Whitney Numbers

 I recently wrote a short C program to calculate the Whitney numbers of a graphical matroid very quickly.  Below is the source, the executable (for a Win98 DOS console, sorry!), and some sample graphs.  To run, simply double-click the executable, and give it the name of a graph file in the same directory as the executable when it asks for the filename.  Sorry about the lack of annotation and the somewhat sloppy coding: it was written in haste.  Feel free to clean it up and/or improve on my algorithms. Graph files are text files containing the adjacency matrix of a graph. Click here to download everything zipped up together (19K). Let me know if you see something interesting or make any significant improvements. So, what are Whitney numbers? The late Gian-Carlo Rota coined the term "Whitney numbers" to refer to the sizes of each of the rank-levels of a geometric lattice L, in honor of the combinatorialist and topologist Hassler Whitney, who more or less discovered/invented matroids.  That is, the nth Whitney number is the number of flats in L with rank n.  Don't know what a matroid or a geometric lattice is?  No sweat, I'll describe the concept for graphs, and you can go read more if you think it's interesting. If you have a graph G, and you identify two vertices that share an edge, you get a new graph, G0, as is pictured here: The result of a sequence of such identifications is a contraction.  Thus, the triangle pictured above is a contraction of the square.  We can picture all the contractions of a graph together, ordered by the order in which the identifications happened.  For example, the lattice of contractions of the square (also known as C4) looks like: Another way to view the lattice of contractions (the one I prefer, actually), is as follows.  A set S of vertices of a graph G is said to induce a subgraph H of G if H has S as its vertex set, and it has an edge between two elements of S precisely if G does.  A graph G is connected if there is a path from any vertex to any other vertex along edges of G.  A partition of a graph G is a splitting up of the vertices of G into sets, each of which induces a connected subgraph.  Order them by set inclusion.  The resulting lattice of partitions of  C4 looks like: See why they're really the same?  So, we say the element at the bottom has rank 1, the four at the next level have rank 2, the six at the next level have rank 3, and the one at the top has rank 4.  Note that the rank 2 elements (the atoms) are just the edges.  So, the lattice of contractions of C4 has Whitney numbers (1,4,6,1).  Let Tn be any tree on n vertices, that is, any graph on n vertices that has no cycles.  For example, T3 can be three vertices in a row: .  The following table lists their Whitney numbers (which do not depend on the choice of Tn): n W1 W2 W3 W4 W5 1 1 2 1 1 3 1 2 1 4 1 3 3 1 5 1 4 6 4 1 Recognize those numbers?  It's Pascal's triangle!  (Why?)  How about the complete graphs?  Kn is the graph on n vertices, where every two vertices are connected by an edge.  For example, K3 looks like a triangle, and K4 looks like a pyramid.  Their table of Whitney numbers is: n W1 W2 W3 W4 W5 1 1 2 1 1 3 1 3 1 4 1 7 6 1 5 1 15 25 10 1 Recognize those?  It's the Stirling numbers of the second kind.  Notice how, for the trees -- which are the (connected) graphs with the fewest edges -- the numbers increase and then decrease in each row, i.e., the binomial coefficients are unimodal; and how, for the complete graphs -- which are the graphs with the most edges -- the Whitney numbers are also unimodal.  This should happen for the graphs that fall in between the two, right?  This, in fact, is not known.  Rota conjectured in 1970 that the sequence of Whitney numbers for every graph is unimodal, but no one has been able to prove it or find a counterexample.  (In fact, he made the same conjecture about matroids, a more general structure than graphs.) The program I linked to above will calculate the Whitney numbers of any graph, since they are rather difficult to calculate by hand.  Try playing with it to get some intuition about the subject. For references on matroids (also known as combinatorial geometries, independence structures, and geometric lattices), see: Steve Pagano's matroid page, matroid references from Thomas Zaslavsky, or this page with lots of matroid theory and other combinatorics.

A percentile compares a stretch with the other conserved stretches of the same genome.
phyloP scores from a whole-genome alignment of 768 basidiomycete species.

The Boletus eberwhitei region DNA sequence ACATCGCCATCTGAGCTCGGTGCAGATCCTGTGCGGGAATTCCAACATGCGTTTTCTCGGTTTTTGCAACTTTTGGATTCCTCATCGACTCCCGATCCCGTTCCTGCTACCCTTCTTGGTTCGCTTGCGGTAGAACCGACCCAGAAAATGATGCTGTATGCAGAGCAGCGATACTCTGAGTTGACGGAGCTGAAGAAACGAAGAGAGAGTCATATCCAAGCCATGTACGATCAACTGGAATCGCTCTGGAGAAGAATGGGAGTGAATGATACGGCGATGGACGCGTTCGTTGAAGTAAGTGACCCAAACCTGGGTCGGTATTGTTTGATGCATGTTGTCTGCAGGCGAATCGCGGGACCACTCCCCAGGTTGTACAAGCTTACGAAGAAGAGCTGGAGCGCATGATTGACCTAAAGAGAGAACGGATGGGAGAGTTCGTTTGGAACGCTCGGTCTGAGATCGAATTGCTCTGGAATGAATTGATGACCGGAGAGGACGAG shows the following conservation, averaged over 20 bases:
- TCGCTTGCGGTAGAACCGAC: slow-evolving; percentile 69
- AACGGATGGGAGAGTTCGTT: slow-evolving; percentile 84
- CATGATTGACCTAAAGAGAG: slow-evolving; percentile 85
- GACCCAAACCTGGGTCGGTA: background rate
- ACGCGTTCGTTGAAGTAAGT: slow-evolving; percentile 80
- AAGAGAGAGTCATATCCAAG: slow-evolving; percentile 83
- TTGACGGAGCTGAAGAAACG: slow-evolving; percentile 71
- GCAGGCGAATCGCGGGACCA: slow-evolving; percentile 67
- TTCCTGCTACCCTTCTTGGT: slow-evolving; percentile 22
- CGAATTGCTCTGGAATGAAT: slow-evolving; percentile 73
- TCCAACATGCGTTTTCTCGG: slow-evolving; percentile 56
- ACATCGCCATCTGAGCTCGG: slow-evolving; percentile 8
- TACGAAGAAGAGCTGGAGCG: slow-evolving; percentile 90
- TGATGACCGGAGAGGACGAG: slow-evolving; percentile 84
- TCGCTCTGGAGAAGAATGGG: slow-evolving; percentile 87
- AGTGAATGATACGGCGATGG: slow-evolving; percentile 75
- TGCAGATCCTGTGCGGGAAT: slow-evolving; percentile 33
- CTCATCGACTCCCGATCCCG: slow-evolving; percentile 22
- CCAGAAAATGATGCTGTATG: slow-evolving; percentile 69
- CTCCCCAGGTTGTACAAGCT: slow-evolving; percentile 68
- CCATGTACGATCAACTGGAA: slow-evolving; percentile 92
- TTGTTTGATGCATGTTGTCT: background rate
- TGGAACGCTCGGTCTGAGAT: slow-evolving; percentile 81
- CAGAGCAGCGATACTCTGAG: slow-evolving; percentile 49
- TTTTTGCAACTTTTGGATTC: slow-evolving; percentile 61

Last Edit: 9/7/2004